Ask 10 people, and you’ll likely get a variety of responses and suggestions about it.

If any of those people have had to negotiate Corsicana’s Seventh Avenue traffic with an 18-wheeler in front of and behind them, they perhaps may be a bit more vocal, or emphatic in their response.

Whether you call it “the loop,” the “bypass,” or by its official name, the State Highway 31 Relief Route, the long-planned highway around Corsicana is coming closer to reality, and still a topic you find disagreement on.

The project, with an estimated price tag near $150 million, could see construction start in two and a half to three years, according to Darwin Myers, area engineer for the Texas Department of Transportation.

“The right-of-way has all been surveyed and mapped,” Myers said. “The plans are being developed by one of the design groups in the Dallas District Office.”

Myers said environmental studies for phase one of the project, which would start west of Corsicana near the TxDOT facility and meet Interstate Highway 45 near the southwest side of Corsicana and continue to South Highway 287 just north of Camp Wanica Road, are currently being reviewed in Austin. The plans are expected to be approved this spring, Myers said.

“Once the environmental is approved, we can conduct public hearings. All of the affected property owners and the city and county will be notified, and following that, we can begin right-of-way acquisition,” Myers said.

Myers said talks are continuing with the city and the county over funding of the project. Their participation in the construction costs could help determine how quickly the project can be completed, based on funding received from the state.

The second phase of the roadway, which would run from Hwy. 287 back to Hwy. 31 near the Firestone and PacTiv plants, is still being surveyed.

“There are a number of oil wells located in phase two that have to be studied,” Myers said. Environmental studies are not yet completed on phase two of the project.

Getting 18-wheeler traffic off of Hwy. 31, or Seventh Avenue, through Corsicana would please a lot of motorists, but not all of the businesses along the busy highway are in favor of the bypass.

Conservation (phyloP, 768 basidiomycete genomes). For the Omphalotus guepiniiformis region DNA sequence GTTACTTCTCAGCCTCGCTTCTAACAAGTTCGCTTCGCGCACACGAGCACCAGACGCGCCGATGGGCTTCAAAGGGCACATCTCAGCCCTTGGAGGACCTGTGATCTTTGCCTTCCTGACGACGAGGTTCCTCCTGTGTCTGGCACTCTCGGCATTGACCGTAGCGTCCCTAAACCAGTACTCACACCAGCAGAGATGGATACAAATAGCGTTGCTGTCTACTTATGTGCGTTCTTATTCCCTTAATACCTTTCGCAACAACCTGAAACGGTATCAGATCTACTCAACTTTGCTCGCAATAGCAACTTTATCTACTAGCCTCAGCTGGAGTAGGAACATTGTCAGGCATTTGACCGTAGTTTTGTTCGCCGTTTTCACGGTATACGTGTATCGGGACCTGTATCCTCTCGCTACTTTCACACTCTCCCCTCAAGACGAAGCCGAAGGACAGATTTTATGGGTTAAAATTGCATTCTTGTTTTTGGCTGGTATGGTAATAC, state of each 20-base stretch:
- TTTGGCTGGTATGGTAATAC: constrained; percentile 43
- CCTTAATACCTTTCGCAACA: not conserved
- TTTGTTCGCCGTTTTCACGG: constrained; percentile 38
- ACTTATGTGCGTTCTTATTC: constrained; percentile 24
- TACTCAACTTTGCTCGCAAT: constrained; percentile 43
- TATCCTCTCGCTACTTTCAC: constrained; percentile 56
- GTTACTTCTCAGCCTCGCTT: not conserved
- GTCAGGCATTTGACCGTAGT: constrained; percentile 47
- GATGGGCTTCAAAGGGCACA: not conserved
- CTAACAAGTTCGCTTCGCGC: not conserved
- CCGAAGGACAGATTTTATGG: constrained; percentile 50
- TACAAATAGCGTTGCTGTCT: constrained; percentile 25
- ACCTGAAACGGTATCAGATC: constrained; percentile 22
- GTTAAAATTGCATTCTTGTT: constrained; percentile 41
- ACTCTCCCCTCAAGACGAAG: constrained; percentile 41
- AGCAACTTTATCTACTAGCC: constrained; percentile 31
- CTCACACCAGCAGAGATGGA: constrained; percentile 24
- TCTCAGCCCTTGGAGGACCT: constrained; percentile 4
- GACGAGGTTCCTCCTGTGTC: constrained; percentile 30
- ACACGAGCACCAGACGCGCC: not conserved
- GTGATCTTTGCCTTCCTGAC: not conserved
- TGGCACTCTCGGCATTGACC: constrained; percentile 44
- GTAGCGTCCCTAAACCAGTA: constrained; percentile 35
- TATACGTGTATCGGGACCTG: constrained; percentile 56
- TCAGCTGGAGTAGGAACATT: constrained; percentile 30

“It would definitely affect our business,” Ricky Blackwell of Bill’s Fried Chicken on East Hwy. 31 said. “It won’t put me out of business, because about 85 percent of our traffic is local people, but it will hurt us some.”

Blackwell said he would most likely increase his billboard advertising to continue to draw highway traffic.

Joe Hubbard, owner of “The Other Place,” another Seventh Avenue eatery, is not as concerned as Blackwell about the effects of a bypass route.

“It could have some impact, but I don’t feel I get that much business from people just driving through,” Hubbard said.

“Most of my business is local, and fortunately, the hotels in town send me a lot of business,” he said, “and I’m not sure but what getting rid of the traffic (on Seventh) would be worth it.”

Lee McCleary, Corsicana/Navarro County Economic Development Director points to benefits the bypass route could bring to the area.

“I think the benefits will far outweigh the costs ... it will enhance the transportation network through the city,” he said.

“It will take some traffic off Hwy. 31, that’s what it’s designed to do. But by the same token, it will take a significant number of 18-wheelers and vehicles that would not stop in the city off the highway, taking the pressure off of Hwy. 31. There will be less congestion, less compaction, it will be more user-friendly,” McCleary added.

Another Seventh Avenue critic of the proposed bypass route is Collin Street Bakery President Bob McNutt. While McNutt isn’t worried about the possible effect on the bakery’s downtown location, he thinks the idea is bad for Corsicana in general.

“If you look at the old Business 75 (now Business Interstate 45) and see what happened there, I think that’s reflective of what could happen on Seventh Avenue in Corsicana,” McNutt said.

“You’ve got to have traffic to have amenities (in the city) ... invariably the businesses along Seventh Avenue would suffer. I think the city of Corsicana would suffer,” he added.

McNutt does offer an alternative idea to help with the congestion along Corsicana’s main east-west highway.

“To me, if would make a lot of sense, if it were viable, to make Seventh Avenue one-way in one direction, and then buy the old railroad right-of-way that runs behind the bakery and make that Seventh Avenue in the other direction,” McNutt said.

“I think if you did that, you’d save the taxpayers millions of dollars, and route that traffic more quickly and smoothly than it is now,” he added.


Bob Belcher may be reached via e-mail at

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